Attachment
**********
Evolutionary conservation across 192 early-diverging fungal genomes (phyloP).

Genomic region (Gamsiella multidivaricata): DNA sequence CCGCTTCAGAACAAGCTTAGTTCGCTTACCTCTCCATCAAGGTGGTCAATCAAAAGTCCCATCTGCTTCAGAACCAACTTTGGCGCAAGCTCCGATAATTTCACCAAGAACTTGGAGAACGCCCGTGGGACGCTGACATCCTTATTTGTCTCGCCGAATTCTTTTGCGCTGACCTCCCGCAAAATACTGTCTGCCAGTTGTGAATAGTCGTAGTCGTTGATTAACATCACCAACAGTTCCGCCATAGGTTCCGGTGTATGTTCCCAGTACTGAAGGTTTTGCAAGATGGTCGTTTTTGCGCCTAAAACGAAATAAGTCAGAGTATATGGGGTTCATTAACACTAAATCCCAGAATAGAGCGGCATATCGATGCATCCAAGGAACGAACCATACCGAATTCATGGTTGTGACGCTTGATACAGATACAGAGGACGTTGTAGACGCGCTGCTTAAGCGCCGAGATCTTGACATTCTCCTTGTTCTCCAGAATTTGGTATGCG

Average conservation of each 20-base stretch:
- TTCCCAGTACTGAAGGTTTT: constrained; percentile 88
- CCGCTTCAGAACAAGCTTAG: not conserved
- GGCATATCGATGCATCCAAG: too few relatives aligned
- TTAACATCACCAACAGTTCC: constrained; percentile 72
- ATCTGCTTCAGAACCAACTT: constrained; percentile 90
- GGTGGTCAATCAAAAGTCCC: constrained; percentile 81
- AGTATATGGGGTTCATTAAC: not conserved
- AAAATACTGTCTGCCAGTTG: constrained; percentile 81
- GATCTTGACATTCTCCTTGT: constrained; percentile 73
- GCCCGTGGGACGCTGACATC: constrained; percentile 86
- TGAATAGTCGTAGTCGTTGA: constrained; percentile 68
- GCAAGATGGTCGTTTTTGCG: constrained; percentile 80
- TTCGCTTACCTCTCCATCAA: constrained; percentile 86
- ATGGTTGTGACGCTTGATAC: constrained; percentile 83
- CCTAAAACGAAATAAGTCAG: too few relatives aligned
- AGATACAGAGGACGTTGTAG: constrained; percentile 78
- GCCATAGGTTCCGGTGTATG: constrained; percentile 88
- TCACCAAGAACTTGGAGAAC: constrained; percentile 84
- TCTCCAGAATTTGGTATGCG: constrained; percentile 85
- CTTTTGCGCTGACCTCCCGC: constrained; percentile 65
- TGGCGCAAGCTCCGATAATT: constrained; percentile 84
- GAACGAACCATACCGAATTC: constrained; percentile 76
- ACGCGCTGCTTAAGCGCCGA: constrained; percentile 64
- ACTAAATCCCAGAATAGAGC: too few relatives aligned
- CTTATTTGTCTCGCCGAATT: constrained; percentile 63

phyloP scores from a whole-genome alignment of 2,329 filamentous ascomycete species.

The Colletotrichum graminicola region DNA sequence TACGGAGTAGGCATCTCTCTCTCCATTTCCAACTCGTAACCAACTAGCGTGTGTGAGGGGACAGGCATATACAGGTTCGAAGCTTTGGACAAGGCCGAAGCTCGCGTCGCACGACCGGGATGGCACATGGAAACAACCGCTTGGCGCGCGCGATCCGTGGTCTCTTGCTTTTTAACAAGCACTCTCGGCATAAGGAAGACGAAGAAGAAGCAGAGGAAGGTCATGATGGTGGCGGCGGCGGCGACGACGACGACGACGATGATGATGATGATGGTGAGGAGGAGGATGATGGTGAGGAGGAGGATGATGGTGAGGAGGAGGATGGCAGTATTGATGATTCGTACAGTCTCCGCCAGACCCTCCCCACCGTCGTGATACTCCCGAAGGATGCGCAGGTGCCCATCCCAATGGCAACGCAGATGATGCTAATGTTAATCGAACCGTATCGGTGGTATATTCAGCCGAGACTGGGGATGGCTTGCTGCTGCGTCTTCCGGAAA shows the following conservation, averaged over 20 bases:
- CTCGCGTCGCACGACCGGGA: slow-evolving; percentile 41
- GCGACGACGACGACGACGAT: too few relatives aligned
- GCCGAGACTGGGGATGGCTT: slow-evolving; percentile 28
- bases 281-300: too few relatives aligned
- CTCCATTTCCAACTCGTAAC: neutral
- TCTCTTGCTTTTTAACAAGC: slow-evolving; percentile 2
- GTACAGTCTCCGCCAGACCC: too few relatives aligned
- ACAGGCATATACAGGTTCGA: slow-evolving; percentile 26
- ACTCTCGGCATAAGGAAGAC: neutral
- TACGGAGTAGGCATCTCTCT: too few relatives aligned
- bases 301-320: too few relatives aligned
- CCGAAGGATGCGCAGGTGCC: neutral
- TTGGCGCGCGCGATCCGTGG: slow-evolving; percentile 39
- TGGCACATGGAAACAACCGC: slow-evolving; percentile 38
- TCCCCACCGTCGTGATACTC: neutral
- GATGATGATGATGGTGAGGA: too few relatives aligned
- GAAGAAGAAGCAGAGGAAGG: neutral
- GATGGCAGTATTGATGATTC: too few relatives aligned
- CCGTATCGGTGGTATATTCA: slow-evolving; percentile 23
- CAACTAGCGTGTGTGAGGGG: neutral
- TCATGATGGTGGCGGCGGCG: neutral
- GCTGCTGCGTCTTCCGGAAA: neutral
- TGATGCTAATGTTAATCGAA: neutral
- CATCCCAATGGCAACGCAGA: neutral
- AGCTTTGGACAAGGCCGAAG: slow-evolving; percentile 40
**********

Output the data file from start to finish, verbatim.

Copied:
Evolutionary conservation across 192 early-diverging fungal genomes (phyloP).

Genomic region (Gamsiella multidivaricata): DNA sequence CCGCTTCAGAACAAGCTTAGTTCGCTTACCTCTCCATCAAGGTGGTCAATCAAAAGTCCCATCTGCTTCAGAACCAACTTTGGCGCAAGCTCCGATAATTTCACCAAGAACTTGGAGAACGCCCGTGGGACGCTGACATCCTTATTTGTCTCGCCGAATTCTTTTGCGCTGACCTCCCGCAAAATACTGTCTGCCAGTTGTGAATAGTCGTAGTCGTTGATTAACATCACCAACAGTTCCGCCATAGGTTCCGGTGTATGTTCCCAGTACTGAAGGTTTTGCAAGATGGTCGTTTTTGCGCCTAAAACGAAATAAGTCAGAGTATATGGGGTTCATTAACACTAAATCCCAGAATAGAGCGGCATATCGATGCATCCAAGGAACGAACCATACCGAATTCATGGTTGTGACGCTTGATACAGATACAGAGGACGTTGTAGACGCGCTGCTTAAGCGCCGAGATCTTGACATTCTCCTTGTTCTCCAGAATTTGGTATGCG

Average conservation of each 20-base stretch:
- TTCCCAGTACTGAAGGTTTT: constrained; percentile 88
- CCGCTTCAGAACAAGCTTAG: not conserved
- GGCATATCGATGCATCCAAG: too few relatives aligned
- TTAACATCACCAACAGTTCC: constrained; percentile 72
- ATCTGCTTCAGAACCAACTT: constrained; percentile 90
- GGTGGTCAATCAAAAGTCCC: constrained; percentile 81
- AGTATATGGGGTTCATTAAC: not conserved
- AAAATACTGTCTGCCAGTTG: constrained; percentile 81
- GATCTTGACATTCTCCTTGT: constrained; percentile 73
- GCCCGTGGGACGCTGACATC: constrained; percentile 86
- TGAATAGTCGTAGTCGTTGA: constrained; percentile 68
- GCAAGATGGTCGTTTTTGCG: constrained; percentile 80
- TTCGCTTACCTCTCCATCAA: constrained; percentile 86
- ATGGTTGTGACGCTTGATAC: constrained; percentile 83
- CCTAAAACGAAATAAGTCAG: too few relatives aligned
- AGATACAGAGGACGTTGTAG: constrained; percentile 78
- GCCATAGGTTCCGGTGTATG: constrained; percentile 88
- TCACCAAGAACTTGGAGAAC: constrained; percentile 84
- TCTCCAGAATTTGGTATGCG: constrained; percentile 85
- CTTTTGCGCTGACCTCCCGC: constrained; percentile 65
- TGGCGCAAGCTCCGATAATT: constrained; percentile 84
- GAACGAACCATACCGAATTC: constrained; percentile 76
- ACGCGCTGCTTAAGCGCCGA: constrained; percentile 64
- ACTAAATCCCAGAATAGAGC: too few relatives aligned
- CTTATTTGTCTCGCCGAATT: constrained; percentile 63

phyloP scores from a whole-genome alignment of 2,329 filamentous ascomycete species.

The Colletotrichum graminicola region DNA sequence TACGGAGTAGGCATCTCTCTCTCCATTTCCAACTCGTAACCAACTAGCGTGTGTGAGGGGACAGGCATATACAGGTTCGAAGCTTTGGACAAGGCCGAAGCTCGCGTCGCACGACCGGGATGGCACATGGAAACAACCGCTTGGCGCGCGCGATCCGTGGTCTCTTGCTTTTTAACAAGCACTCTCGGCATAAGGAAGACGAAGAAGAAGCAGAGGAAGGTCATGATGGTGGCGGCGGCGGCGACGACGACGACGACGATGATGATGATGATGGTGAGGAGGAGGATGATGGTGAGGAGGAGGATGATGGTGAGGAGGAGGATGGCAGTATTGATGATTCGTACAGTCTCCGCCAGACCCTCCCCACCGTCGTGATACTCCCGAAGGATGCGCAGGTGCCCATCCCAATGGCAACGCAGATGATGCTAATGTTAATCGAACCGTATCGGTGGTATATTCAGCCGAGACTGGGGATGGCTTGCTGCTGCGTCTTCCGGAAA shows the following conservation, averaged over 20 bases:
- CTCGCGTCGCACGACCGGGA: slow-evolving; percentile 41
- GCGACGACGACGACGACGAT: too few relatives aligned
- GCCGAGACTGGGGATGGCTT: slow-evolving; percentile 28
- bases 281-300: too few relatives aligned
- CTCCATTTCCAACTCGTAAC: neutral
- TCTCTTGCTTTTTAACAAGC: slow-evolving; percentile 2
- GTACAGTCTCCGCCAGACCC: too few relatives aligned
- ACAGGCATATACAGGTTCGA: slow-evolving; percentile 26
- ACTCTCGGCATAAGGAAGAC: neutral
- TACGGAGTAGGCATCTCTCT: too few relatives aligned
- bases 301-320: too few relatives aligned
- CCGAAGGATGCGCAGGTGCC: neutral
- TTGGCGCGCGCGATCCGTGG: slow-evolving; percentile 39
- TGGCACATGGAAACAACCGC: slow-evolving; percentile 38
- TCCCCACCGTCGTGATACTC: neutral
- GATGATGATGATGGTGAGGA: too few relatives aligned
- GAAGAAGAAGCAGAGGAAGG: neutral
- GATGGCAGTATTGATGATTC: too few relatives aligned
- CCGTATCGGTGGTATATTCA: slow-evolving; percentile 23
- CAACTAGCGTGTGTGAGGGG: neutral
- TCATGATGGTGGCGGCGGCG: neutral
- GCTGCTGCGTCTTCCGGAAA: neutral
- TGATGCTAATGTTAATCGAA: neutral
- CATCCCAATGGCAACGCAGA: neutral
- AGCTTTGGACAAGGCCGAAG: slow-evolving; percentile 40